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Its tangle of canals, bridges and protected monuments gives Ghent an idyllic outlook akin to that of Bruges, though this Flemish city hasn’t been overrun by tourists yet. Ancient news about Ghent’s historic, cultural and hipster charms is finally starting to spread across international borders, and they include these 10 highlights.
A little over five years ago, the Belgian cooking world was suddenly abuzz with talk of the “Flemish Foodies.” A trio of talented young chefs had stood up with a new philosophy about what fine dining was supposed to be. Out with the stuffy white tablecloths and in with the casual interiors and the ethically sourced ingredients, they said. They picked Ghent for their headquarters, and five years onwards, their influence has spread. Stunning converted complexes like Volta’s former turbine hall and De Superette’s old supermarket are still allowed, but please leave the bowtie at home. On the plates (which will often be shared) are biological, local and seasonally bound meats and veggies, with the latter preferably straight from the kitchen garden. J.E.F., Publiek, and OAK can’t be left unnamed.
Patershol is where things can get confusing for non-locals due to the quarter’s medieval street pattern. Things could be worse though; sauntering past lovely 16th-century houses, artist ateliers, and a traditional sweets shop, you might embrace your lack of direction all the same.
Ghent appeals to hipsters, not in the least thanks to its thriving independent record stores. Some of them have been around for decades. Music Mania and Vynilla belong to the golden oldies, while Consouling does the concept store thing by being a record label, vinyl shop and coffee bar all at once. Wool-E-Shop and Dune Records have a certain living room charm, and a lot of them organize live DJ sets.
The best way to sample Ghent’s signature candy, the cuberdon or “neuzeke,” is to head to the two carts set up on the Groentenmarkt. Both charming wagons feature a pile of cone-shaped, purple candies with a hard shell and a raspberry-flavored filling. Just make sure not to ask any of the two vendors about the other one while securing your treats. The two have been in a “neuzekes” vendetta for years now, even once getting into a fist brawl in front of a group of astounded Germans.
A local favorite, De Vooruit has a knack for bringing people together. Even when there is no play, film, concert or other cultural happening going on, the grand downstairs café (or roof terrace in summer) is guaranteed to be pleasantly abuzz with Gentenaars enjoying each other’s company over food or drinks. Once built as a socialist temple for blue-collar folk in 1913, the building’s original spirit is still very much alive.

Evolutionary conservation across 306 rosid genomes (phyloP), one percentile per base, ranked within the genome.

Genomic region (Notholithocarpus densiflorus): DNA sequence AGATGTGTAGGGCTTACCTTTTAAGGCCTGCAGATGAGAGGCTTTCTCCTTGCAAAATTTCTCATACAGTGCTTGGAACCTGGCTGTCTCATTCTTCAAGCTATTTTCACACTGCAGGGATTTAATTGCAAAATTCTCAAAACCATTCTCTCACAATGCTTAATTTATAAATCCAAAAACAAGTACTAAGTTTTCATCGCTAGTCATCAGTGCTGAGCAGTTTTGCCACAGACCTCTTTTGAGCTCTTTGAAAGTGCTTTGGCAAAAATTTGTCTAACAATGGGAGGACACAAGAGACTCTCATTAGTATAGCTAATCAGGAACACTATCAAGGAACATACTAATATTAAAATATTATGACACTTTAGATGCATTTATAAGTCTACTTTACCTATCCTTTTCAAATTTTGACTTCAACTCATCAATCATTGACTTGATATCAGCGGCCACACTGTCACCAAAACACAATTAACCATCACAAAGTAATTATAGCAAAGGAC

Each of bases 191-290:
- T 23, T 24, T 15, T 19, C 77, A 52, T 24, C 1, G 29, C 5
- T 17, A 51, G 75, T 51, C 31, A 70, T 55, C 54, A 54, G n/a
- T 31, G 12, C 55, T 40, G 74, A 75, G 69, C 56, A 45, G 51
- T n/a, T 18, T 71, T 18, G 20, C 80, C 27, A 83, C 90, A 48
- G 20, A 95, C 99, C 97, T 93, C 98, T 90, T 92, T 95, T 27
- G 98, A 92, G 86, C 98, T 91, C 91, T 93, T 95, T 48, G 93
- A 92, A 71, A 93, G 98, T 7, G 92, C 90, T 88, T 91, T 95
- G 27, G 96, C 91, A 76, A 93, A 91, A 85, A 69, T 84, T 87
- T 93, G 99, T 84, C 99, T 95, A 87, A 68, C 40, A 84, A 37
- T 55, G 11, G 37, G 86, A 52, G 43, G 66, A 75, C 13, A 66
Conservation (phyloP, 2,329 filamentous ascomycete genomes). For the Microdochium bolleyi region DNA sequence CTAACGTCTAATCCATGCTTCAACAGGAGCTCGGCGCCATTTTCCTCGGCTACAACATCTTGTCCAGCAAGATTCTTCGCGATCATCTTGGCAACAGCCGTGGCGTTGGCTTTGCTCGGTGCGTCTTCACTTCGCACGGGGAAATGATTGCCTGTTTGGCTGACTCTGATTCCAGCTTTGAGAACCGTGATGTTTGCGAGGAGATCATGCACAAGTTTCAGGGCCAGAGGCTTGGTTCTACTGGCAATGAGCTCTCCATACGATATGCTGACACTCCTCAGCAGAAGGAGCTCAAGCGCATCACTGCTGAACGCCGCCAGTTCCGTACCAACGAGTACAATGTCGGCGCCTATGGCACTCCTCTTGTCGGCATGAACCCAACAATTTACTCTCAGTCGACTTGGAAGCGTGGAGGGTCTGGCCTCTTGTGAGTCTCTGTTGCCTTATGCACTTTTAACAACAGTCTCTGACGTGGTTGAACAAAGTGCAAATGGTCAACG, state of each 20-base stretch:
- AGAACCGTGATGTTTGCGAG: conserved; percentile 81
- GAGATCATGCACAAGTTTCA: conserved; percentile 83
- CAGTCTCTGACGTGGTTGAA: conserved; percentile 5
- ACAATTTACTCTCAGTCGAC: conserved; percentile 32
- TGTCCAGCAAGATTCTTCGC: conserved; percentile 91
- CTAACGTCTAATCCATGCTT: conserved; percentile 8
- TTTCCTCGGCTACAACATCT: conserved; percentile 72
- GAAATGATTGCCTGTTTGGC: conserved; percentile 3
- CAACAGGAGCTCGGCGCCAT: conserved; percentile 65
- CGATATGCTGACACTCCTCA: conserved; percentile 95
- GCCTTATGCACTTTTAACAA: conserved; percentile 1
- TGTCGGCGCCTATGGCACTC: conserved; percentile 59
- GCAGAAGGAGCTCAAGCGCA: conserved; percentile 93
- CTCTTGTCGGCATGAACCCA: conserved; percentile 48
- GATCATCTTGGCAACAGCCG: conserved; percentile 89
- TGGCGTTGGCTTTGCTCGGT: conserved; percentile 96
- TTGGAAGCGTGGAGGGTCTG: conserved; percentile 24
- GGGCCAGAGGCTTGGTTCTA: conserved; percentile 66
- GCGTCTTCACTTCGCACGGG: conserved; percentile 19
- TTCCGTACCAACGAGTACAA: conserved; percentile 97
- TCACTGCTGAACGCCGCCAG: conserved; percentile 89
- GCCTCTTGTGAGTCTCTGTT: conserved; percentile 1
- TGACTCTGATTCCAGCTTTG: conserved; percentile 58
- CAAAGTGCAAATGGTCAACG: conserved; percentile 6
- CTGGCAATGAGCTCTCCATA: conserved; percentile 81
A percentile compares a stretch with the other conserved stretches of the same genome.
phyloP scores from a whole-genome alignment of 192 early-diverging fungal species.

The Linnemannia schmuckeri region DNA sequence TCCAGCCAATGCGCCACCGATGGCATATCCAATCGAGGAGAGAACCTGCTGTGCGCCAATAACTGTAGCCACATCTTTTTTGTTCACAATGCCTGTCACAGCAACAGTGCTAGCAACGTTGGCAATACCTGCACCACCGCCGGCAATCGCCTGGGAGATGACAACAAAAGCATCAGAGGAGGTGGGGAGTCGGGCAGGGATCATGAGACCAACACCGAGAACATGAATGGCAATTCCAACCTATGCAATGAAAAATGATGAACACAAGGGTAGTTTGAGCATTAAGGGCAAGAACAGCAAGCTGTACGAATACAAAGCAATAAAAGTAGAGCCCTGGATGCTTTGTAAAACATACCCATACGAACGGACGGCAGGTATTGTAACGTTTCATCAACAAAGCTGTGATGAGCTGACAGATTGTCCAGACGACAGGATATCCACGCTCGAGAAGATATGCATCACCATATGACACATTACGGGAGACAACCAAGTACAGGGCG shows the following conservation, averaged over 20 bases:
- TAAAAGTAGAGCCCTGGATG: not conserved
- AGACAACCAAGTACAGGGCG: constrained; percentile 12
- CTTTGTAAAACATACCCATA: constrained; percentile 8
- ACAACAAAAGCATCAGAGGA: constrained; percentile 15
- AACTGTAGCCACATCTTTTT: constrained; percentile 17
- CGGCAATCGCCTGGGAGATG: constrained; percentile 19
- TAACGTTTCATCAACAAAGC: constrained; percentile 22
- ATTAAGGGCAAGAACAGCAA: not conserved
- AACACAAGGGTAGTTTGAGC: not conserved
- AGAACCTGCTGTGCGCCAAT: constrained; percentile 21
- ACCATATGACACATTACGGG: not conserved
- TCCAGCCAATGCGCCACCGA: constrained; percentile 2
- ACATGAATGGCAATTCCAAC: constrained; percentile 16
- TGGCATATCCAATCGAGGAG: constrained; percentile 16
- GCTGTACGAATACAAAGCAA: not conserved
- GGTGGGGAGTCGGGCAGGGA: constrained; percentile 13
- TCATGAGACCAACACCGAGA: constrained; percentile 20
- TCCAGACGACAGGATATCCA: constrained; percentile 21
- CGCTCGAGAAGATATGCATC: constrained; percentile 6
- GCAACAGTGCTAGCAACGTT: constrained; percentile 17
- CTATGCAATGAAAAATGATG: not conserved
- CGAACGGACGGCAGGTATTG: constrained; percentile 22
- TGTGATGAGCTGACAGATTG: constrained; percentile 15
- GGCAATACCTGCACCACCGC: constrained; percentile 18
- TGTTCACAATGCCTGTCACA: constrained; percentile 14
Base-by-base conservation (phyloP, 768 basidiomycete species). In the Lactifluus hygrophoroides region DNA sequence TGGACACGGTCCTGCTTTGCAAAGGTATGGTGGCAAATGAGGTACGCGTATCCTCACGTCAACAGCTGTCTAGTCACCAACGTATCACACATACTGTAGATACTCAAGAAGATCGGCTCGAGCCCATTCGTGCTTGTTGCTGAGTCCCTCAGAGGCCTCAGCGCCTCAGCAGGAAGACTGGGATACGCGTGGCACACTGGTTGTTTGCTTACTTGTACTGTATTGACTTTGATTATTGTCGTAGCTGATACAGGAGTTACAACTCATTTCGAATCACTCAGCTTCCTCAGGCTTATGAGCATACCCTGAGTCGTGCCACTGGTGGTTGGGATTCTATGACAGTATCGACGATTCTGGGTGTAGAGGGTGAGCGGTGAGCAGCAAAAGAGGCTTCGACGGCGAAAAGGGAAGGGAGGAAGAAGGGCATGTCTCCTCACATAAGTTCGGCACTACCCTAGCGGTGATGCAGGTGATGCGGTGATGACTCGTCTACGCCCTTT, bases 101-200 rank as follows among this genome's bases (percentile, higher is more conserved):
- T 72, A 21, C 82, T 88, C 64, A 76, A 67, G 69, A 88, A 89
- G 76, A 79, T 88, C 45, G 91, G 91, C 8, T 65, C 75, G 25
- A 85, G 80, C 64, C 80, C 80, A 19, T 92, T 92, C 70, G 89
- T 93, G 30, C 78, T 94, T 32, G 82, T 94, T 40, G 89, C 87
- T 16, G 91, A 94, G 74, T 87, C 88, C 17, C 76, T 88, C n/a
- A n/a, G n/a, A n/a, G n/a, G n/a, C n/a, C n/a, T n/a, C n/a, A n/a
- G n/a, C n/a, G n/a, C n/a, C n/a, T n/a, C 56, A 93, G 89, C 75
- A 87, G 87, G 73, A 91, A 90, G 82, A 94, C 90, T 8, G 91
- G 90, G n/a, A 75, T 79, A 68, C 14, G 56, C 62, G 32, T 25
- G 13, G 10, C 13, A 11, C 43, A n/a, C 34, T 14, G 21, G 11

Founded by Belgian art pope Jan Hoet, the S.M.A.K. in the Citadelpark has grown into a respected presence on the European museum landscape. The venue owns the biggest collection of contemporary art in the country and has built a reputation for the unexpected. Think an exhibit that takes over dozens of private houses in the city, or the tearing out of ceilings to house a giant pirate ship by conceptual provocateur Paul McCarthy.
Ghent has presented its street artists with multiple legal canvasses to exert their creative energies, and the effort has paid off. The “Werregarenstraat” is now “graffiti alley” and boasts an ever-evolving wallpaper. Along with the old grain pits at Dok Noord and the wall underneath the highway at the Keizersviaduct, it’s a great place to spot street art. Acclaimed artist ROA also got his start in his birth town of Ghent, and some of his signature napping rabbits and fierce birds have survived so far.
A grand five-year restoration period for the Ghent Altarpiece is coming to an end, and by 2018, the most stolen artwork in the world should occupy its home in Ghent’s St. Bavo’s Cathedral once more. The giant polyptych, also known as The Adoration of the Mystic Lamb, from the hands of the Van Eyck brothers is considered the first Renaissance masterpiece, and as a consequence, it has been disassembled and stolen numerous times since its creation in 1432. Napoleon, Hitler and many others have had their eye on it, but so far, the altarpiece has always made its way home. One piece, stolen in 1934, is still missing, however, and theories about its whereabouts continue to fly. In fact, the Ghent police department is trying to sniff out the panel’s location to this day, reacting to tips and refusing to close the case until they solve the mystery.
The sprawling Kouter square gets brightened up by florists and their fragrant wares every day, but Sundays are more special; this is when vendors give it their all and present shrubbery, flowers, and other greenery en masse. Meanwhile, the picturesque Blue Kiosk is brimming with people enjoying the weekend’s last day with oysters and champagne, or an excellent espresso next door at La Dolce Barista.
For 10 days in July every year, Ghent becomes home to one of the biggest festivals in Europe. Children’s activities, theater performances, parades and concerts by national and international artists turn the city core into a celebration of Ghent, the notoriously warm Gentenaars and all who wants to join in on the free fun (usually about a million people).